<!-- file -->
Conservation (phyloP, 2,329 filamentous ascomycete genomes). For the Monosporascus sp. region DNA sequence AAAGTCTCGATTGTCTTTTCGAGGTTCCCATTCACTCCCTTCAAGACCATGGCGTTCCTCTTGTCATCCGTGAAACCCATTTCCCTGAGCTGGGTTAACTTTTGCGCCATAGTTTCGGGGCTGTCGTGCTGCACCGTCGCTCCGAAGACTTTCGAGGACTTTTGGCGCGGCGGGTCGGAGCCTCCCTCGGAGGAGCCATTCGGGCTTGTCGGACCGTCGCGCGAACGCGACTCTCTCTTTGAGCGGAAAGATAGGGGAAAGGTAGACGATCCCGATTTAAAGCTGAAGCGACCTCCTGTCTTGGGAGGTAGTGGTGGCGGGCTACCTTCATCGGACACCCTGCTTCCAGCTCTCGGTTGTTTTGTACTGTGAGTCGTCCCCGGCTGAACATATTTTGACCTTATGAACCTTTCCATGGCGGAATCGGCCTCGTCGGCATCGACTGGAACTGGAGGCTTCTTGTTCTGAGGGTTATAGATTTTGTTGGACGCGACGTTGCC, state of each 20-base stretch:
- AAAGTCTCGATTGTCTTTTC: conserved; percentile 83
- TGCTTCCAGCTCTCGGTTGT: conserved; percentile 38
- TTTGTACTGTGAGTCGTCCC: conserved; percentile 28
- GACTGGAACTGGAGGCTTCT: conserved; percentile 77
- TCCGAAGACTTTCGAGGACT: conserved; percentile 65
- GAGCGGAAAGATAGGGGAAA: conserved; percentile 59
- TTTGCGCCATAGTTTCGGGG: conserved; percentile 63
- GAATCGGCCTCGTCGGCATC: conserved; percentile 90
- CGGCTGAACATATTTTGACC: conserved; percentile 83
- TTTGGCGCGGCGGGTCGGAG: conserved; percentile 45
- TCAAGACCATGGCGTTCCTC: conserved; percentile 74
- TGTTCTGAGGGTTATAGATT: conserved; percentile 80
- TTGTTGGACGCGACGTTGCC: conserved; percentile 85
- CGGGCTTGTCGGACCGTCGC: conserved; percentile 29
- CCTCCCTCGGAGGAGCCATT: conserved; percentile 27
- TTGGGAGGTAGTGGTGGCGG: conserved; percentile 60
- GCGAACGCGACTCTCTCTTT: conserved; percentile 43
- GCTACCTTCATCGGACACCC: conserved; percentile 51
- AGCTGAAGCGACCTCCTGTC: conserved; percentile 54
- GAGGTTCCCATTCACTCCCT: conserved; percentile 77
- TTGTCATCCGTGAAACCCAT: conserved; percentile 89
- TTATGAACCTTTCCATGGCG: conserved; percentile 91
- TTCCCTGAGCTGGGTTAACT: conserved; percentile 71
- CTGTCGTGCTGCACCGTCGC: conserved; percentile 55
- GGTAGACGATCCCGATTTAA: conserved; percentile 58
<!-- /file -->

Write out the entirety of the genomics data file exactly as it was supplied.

Conservation (phyloP, 2,329 filamentous ascomycete genomes). For the Monosporascus sp. region DNA sequence AAAGTCTCGATTGTCTTTTCGAGGTTCCCATTCACTCCCTTCAAGACCATGGCGTTCCTCTTGTCATCCGTGAAACCCATTTCCCTGAGCTGGGTTAACTTTTGCGCCATAGTTTCGGGGCTGTCGTGCTGCACCGTCGCTCCGAAGACTTTCGAGGACTTTTGGCGCGGCGGGTCGGAGCCTCCCTCGGAGGAGCCATTCGGGCTTGTCGGACCGTCGCGCGAACGCGACTCTCTCTTTGAGCGGAAAGATAGGGGAAAGGTAGACGATCCCGATTTAAAGCTGAAGCGACCTCCTGTCTTGGGAGGTAGTGGTGGCGGGCTACCTTCATCGGACACCCTGCTTCCAGCTCTCGGTTGTTTTGTACTGTGAGTCGTCCCCGGCTGAACATATTTTGACCTTATGAACCTTTCCATGGCGGAATCGGCCTCGTCGGCATCGACTGGAACTGGAGGCTTCTTGTTCTGAGGGTTATAGATTTTGTTGGACGCGACGTTGCC, state of each 20-base stretch:
- AAAGTCTCGATTGTCTTTTC: conserved; percentile 83
- TGCTTCCAGCTCTCGGTTGT: conserved; percentile 38
- TTTGTACTGTGAGTCGTCCC: conserved; percentile 28
- GACTGGAACTGGAGGCTTCT: conserved; percentile 77
- TCCGAAGACTTTCGAGGACT: conserved; percentile 65
- GAGCGGAAAGATAGGGGAAA: conserved; percentile 59
- TTTGCGCCATAGTTTCGGGG: conserved; percentile 63
- GAATCGGCCTCGTCGGCATC: conserved; percentile 90
- CGGCTGAACATATTTTGACC: conserved; percentile 83
- TTTGGCGCGGCGGGTCGGAG: conserved; percentile 45
- TCAAGACCATGGCGTTCCTC: conserved; percentile 74
- TGTTCTGAGGGTTATAGATT: conserved; percentile 80
- TTGTTGGACGCGACGTTGCC: conserved; percentile 85
- CGGGCTTGTCGGACCGTCGC: conserved; percentile 29
- CCTCCCTCGGAGGAGCCATT: conserved; percentile 27
- TTGGGAGGTAGTGGTGGCGG: conserved; percentile 60
- GCGAACGCGACTCTCTCTTT: conserved; percentile 43
- GCTACCTTCATCGGACACCC: conserved; percentile 51
- AGCTGAAGCGACCTCCTGTC: conserved; percentile 54
- GAGGTTCCCATTCACTCCCT: conserved; percentile 77
- TTGTCATCCGTGAAACCCAT: conserved; percentile 89
- TTATGAACCTTTCCATGGCG: conserved; percentile 91
- TTCCCTGAGCTGGGTTAACT: conserved; percentile 71
- CTGTCGTGCTGCACCGTCGC: conserved; percentile 55
- GGTAGACGATCCCGATTTAA: conserved; percentile 58